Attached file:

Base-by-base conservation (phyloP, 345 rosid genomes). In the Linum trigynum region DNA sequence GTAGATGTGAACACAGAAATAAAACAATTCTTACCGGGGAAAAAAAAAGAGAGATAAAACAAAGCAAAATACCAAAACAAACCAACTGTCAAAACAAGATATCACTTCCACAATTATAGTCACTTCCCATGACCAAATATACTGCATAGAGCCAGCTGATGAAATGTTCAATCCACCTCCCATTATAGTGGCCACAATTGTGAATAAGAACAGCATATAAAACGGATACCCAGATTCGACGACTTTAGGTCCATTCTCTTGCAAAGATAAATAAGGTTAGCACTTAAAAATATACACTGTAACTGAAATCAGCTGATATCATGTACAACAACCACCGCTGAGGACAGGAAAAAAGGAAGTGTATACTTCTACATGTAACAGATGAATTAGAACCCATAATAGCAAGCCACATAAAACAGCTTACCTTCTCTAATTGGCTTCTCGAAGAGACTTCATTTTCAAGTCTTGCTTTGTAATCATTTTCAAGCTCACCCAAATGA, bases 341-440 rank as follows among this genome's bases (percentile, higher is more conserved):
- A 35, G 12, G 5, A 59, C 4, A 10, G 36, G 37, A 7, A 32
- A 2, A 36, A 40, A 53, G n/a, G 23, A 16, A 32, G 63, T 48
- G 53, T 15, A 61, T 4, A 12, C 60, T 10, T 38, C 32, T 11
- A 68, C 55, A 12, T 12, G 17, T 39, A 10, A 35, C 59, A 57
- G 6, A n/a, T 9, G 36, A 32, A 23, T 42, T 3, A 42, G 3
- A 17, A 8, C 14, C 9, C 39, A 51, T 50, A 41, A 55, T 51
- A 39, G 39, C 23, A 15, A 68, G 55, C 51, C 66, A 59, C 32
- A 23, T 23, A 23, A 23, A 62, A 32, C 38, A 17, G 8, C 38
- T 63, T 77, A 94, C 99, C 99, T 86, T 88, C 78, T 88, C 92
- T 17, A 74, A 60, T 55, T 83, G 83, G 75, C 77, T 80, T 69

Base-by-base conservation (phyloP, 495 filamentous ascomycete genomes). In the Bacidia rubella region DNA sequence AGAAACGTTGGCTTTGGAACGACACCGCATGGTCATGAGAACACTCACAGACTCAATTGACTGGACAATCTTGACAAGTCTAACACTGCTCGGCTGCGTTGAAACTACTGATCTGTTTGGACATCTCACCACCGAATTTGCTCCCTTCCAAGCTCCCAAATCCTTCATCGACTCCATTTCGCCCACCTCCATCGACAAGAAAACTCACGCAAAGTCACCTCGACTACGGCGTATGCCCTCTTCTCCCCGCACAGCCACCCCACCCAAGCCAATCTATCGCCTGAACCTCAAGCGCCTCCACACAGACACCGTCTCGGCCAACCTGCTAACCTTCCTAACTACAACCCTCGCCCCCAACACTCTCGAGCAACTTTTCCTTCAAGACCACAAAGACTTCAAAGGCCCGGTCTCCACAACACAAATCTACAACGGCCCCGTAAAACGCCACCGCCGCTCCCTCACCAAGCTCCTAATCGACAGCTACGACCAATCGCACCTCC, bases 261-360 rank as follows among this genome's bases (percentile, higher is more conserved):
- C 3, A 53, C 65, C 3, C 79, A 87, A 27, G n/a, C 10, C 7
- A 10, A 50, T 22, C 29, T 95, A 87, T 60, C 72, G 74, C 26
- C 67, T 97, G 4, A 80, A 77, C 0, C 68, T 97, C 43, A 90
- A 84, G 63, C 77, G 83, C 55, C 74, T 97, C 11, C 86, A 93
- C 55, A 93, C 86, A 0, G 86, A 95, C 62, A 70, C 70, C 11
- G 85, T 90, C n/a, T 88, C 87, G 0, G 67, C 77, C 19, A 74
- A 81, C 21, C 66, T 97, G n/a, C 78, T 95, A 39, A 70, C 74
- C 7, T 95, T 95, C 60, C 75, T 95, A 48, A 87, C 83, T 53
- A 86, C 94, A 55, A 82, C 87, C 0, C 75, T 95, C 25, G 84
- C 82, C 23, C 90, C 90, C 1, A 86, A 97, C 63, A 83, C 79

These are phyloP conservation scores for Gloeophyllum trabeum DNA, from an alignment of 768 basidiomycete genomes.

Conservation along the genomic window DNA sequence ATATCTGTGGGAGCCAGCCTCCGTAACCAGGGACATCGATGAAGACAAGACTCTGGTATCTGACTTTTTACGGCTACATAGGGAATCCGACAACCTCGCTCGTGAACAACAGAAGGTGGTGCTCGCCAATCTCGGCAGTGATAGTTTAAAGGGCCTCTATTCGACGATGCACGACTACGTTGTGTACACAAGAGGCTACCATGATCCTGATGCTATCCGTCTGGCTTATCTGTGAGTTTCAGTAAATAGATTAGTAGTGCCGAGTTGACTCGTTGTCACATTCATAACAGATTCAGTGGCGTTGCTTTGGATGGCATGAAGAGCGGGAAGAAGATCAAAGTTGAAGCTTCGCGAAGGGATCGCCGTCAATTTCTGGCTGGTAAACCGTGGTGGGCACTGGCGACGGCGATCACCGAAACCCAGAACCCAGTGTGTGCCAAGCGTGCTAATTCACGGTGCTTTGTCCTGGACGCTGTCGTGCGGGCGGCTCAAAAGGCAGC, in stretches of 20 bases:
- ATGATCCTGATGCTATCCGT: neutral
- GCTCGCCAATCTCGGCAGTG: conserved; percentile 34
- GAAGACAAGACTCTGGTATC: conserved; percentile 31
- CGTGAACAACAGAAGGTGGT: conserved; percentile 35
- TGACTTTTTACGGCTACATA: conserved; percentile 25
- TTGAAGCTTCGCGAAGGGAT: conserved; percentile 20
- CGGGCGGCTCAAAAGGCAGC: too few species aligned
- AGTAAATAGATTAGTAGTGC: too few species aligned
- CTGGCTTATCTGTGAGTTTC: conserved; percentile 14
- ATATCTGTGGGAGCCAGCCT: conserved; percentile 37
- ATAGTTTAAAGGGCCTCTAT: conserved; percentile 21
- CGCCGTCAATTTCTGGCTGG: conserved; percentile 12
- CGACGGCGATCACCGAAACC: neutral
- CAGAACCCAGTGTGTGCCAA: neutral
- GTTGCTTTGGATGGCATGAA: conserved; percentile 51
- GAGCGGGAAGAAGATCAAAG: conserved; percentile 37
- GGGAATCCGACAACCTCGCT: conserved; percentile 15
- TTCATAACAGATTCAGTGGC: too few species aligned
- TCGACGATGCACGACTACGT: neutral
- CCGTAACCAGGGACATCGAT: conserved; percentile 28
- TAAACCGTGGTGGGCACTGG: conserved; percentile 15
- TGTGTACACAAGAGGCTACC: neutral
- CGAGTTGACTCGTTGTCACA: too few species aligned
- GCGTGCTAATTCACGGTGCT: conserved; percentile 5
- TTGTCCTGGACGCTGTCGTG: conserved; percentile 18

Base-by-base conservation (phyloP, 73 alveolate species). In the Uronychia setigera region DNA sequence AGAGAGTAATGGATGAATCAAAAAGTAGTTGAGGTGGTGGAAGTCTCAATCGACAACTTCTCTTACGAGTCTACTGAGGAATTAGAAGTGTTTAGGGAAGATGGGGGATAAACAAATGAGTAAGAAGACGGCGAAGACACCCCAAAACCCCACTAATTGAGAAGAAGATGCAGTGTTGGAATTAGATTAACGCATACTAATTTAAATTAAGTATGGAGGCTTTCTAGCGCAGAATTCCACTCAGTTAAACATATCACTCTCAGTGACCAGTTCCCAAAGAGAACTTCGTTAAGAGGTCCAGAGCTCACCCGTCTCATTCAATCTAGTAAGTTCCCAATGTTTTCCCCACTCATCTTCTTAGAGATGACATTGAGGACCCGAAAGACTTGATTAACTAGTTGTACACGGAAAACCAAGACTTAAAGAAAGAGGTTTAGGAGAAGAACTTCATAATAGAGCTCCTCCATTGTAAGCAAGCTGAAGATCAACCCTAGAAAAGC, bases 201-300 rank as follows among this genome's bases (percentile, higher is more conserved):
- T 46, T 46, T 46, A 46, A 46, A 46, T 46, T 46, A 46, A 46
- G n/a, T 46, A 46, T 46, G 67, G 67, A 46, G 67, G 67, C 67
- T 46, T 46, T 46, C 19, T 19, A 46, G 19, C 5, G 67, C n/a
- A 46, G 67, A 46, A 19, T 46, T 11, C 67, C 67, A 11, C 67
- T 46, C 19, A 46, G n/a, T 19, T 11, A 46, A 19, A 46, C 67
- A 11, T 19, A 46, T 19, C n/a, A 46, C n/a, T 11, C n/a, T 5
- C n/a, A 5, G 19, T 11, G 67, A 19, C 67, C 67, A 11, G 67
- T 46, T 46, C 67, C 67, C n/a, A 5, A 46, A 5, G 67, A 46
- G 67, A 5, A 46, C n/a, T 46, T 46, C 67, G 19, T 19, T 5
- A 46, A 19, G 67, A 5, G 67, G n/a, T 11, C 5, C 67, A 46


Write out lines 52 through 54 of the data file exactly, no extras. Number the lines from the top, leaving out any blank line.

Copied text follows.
- G n/a, T 46, A 46, T 46, G 67, G 67, A 46, G 67, G 67, C 67
- T 46, T 46, T 46, C 19, T 19, A 46, G 19, C 5, G 67, C n/a
- A 46, G 67, A 46, A 19, T 46, T 11, C 67, C 67, A 11, C 67